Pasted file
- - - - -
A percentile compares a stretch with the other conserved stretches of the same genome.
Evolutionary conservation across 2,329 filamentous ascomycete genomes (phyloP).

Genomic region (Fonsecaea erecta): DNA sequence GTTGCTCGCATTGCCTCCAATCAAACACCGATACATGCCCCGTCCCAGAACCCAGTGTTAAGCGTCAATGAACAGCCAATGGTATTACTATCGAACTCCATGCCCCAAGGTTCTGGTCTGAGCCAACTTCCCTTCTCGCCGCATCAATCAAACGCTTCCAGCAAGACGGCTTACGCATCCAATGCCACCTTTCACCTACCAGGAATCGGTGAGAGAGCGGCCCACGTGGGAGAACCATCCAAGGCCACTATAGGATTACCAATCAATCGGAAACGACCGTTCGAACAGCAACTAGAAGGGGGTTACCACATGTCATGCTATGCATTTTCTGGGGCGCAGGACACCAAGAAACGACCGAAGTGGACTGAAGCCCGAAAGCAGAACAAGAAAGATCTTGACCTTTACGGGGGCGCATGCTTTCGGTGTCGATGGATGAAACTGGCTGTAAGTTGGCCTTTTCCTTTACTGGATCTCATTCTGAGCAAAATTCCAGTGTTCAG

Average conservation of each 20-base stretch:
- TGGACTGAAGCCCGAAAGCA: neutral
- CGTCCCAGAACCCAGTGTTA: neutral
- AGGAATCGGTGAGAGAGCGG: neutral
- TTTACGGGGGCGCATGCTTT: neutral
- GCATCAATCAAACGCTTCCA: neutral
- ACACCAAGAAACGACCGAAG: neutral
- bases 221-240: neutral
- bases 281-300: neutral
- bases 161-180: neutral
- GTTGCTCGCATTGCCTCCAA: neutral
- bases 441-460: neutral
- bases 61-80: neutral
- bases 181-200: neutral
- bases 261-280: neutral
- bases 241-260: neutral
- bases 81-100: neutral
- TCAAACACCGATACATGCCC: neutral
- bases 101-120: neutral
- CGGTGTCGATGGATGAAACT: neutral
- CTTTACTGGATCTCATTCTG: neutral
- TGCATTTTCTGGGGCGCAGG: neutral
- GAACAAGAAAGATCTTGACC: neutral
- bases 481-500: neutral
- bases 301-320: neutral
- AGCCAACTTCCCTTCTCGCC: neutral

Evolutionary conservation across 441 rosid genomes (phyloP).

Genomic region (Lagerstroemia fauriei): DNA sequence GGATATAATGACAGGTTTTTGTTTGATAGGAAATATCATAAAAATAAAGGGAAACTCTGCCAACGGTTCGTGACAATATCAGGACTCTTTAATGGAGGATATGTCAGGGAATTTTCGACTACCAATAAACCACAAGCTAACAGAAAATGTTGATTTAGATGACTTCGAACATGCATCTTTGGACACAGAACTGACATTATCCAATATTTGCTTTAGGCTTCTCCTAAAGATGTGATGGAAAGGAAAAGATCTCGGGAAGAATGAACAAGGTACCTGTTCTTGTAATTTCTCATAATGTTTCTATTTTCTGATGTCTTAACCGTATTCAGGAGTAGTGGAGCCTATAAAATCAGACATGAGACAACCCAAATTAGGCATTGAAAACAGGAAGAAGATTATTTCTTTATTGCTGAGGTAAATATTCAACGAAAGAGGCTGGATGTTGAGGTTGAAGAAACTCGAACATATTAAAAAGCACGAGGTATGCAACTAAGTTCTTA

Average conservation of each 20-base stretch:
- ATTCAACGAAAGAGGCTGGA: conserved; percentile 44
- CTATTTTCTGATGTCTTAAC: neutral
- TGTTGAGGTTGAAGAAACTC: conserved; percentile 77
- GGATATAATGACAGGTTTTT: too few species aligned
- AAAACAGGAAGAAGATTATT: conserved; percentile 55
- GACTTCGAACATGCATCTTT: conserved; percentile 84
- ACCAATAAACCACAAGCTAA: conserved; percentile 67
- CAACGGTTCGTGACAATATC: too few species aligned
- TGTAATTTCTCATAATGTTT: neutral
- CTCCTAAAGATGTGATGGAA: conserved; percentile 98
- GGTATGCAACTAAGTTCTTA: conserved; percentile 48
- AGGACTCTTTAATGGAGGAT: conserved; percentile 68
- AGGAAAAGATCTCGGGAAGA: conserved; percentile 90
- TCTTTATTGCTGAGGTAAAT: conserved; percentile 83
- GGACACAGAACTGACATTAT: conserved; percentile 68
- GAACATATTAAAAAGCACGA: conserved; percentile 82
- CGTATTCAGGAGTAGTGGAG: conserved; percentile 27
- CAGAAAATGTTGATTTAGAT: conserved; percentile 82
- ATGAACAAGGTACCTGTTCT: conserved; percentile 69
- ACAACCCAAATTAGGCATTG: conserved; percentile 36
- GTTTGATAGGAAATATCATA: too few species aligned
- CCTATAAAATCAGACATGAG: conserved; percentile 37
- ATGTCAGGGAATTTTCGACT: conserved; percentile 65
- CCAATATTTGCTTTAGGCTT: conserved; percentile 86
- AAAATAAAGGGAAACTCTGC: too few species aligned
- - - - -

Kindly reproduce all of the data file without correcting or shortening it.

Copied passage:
A percentile compares a stretch with the other conserved stretches of the same genome.
Evolutionary conservation across 2,329 filamentous ascomycete genomes (phyloP).

Genomic region (Fonsecaea erecta): DNA sequence GTTGCTCGCATTGCCTCCAATCAAACACCGATACATGCCCCGTCCCAGAACCCAGTGTTAAGCGTCAATGAACAGCCAATGGTATTACTATCGAACTCCATGCCCCAAGGTTCTGGTCTGAGCCAACTTCCCTTCTCGCCGCATCAATCAAACGCTTCCAGCAAGACGGCTTACGCATCCAATGCCACCTTTCACCTACCAGGAATCGGTGAGAGAGCGGCCCACGTGGGAGAACCATCCAAGGCCACTATAGGATTACCAATCAATCGGAAACGACCGTTCGAACAGCAACTAGAAGGGGGTTACCACATGTCATGCTATGCATTTTCTGGGGCGCAGGACACCAAGAAACGACCGAAGTGGACTGAAGCCCGAAAGCAGAACAAGAAAGATCTTGACCTTTACGGGGGCGCATGCTTTCGGTGTCGATGGATGAAACTGGCTGTAAGTTGGCCTTTTCCTTTACTGGATCTCATTCTGAGCAAAATTCCAGTGTTCAG

Average conservation of each 20-base stretch:
- TGGACTGAAGCCCGAAAGCA: neutral
- CGTCCCAGAACCCAGTGTTA: neutral
- AGGAATCGGTGAGAGAGCGG: neutral
- TTTACGGGGGCGCATGCTTT: neutral
- GCATCAATCAAACGCTTCCA: neutral
- ACACCAAGAAACGACCGAAG: neutral
- bases 221-240: neutral
- bases 281-300: neutral
- bases 161-180: neutral
- GTTGCTCGCATTGCCTCCAA: neutral
- bases 441-460: neutral
- bases 61-80: neutral
- bases 181-200: neutral
- bases 261-280: neutral
- bases 241-260: neutral
- bases 81-100: neutral
- TCAAACACCGATACATGCCC: neutral
- bases 101-120: neutral
- CGGTGTCGATGGATGAAACT: neutral
- CTTTACTGGATCTCATTCTG: neutral
- TGCATTTTCTGGGGCGCAGG: neutral
- GAACAAGAAAGATCTTGACC: neutral
- bases 481-500: neutral
- bases 301-320: neutral
- AGCCAACTTCCCTTCTCGCC: neutral

Evolutionary conservation across 441 rosid genomes (phyloP).

Genomic region (Lagerstroemia fauriei): DNA sequence GGATATAATGACAGGTTTTTGTTTGATAGGAAATATCATAAAAATAAAGGGAAACTCTGCCAACGGTTCGTGACAATATCAGGACTCTTTAATGGAGGATATGTCAGGGAATTTTCGACTACCAATAAACCACAAGCTAACAGAAAATGTTGATTTAGATGACTTCGAACATGCATCTTTGGACACAGAACTGACATTATCCAATATTTGCTTTAGGCTTCTCCTAAAGATGTGATGGAAAGGAAAAGATCTCGGGAAGAATGAACAAGGTACCTGTTCTTGTAATTTCTCATAATGTTTCTATTTTCTGATGTCTTAACCGTATTCAGGAGTAGTGGAGCCTATAAAATCAGACATGAGACAACCCAAATTAGGCATTGAAAACAGGAAGAAGATTATTTCTTTATTGCTGAGGTAAATATTCAACGAAAGAGGCTGGATGTTGAGGTTGAAGAAACTCGAACATATTAAAAAGCACGAGGTATGCAACTAAGTTCTTA

Average conservation of each 20-base stretch:
- ATTCAACGAAAGAGGCTGGA: conserved; percentile 44
- CTATTTTCTGATGTCTTAAC: neutral
- TGTTGAGGTTGAAGAAACTC: conserved; percentile 77
- GGATATAATGACAGGTTTTT: too few species aligned
- AAAACAGGAAGAAGATTATT: conserved; percentile 55
- GACTTCGAACATGCATCTTT: conserved; percentile 84
- ACCAATAAACCACAAGCTAA: conserved; percentile 67
- CAACGGTTCGTGACAATATC: too few species aligned
- TGTAATTTCTCATAATGTTT: neutral
- CTCCTAAAGATGTGATGGAA: conserved; percentile 98
- GGTATGCAACTAAGTTCTTA: conserved; percentile 48
- AGGACTCTTTAATGGAGGAT: conserved; percentile 68
- AGGAAAAGATCTCGGGAAGA: conserved; percentile 90
- TCTTTATTGCTGAGGTAAAT: conserved; percentile 83
- GGACACAGAACTGACATTAT: conserved; percentile 68
- GAACATATTAAAAAGCACGA: conserved; percentile 82
- CGTATTCAGGAGTAGTGGAG: conserved; percentile 27
- CAGAAAATGTTGATTTAGAT: conserved; percentile 82
- ATGAACAAGGTACCTGTTCT: conserved; percentile 69
- ACAACCCAAATTAGGCATTG: conserved; percentile 36
- GTTTGATAGGAAATATCATA: too few species aligned
- CCTATAAAATCAGACATGAG: conserved; percentile 37
- ATGTCAGGGAATTTTCGACT: conserved; percentile 65
- CCAATATTTGCTTTAGGCTT: conserved; percentile 86
- AAAATAAAGGGAAACTCTGC: too few species aligned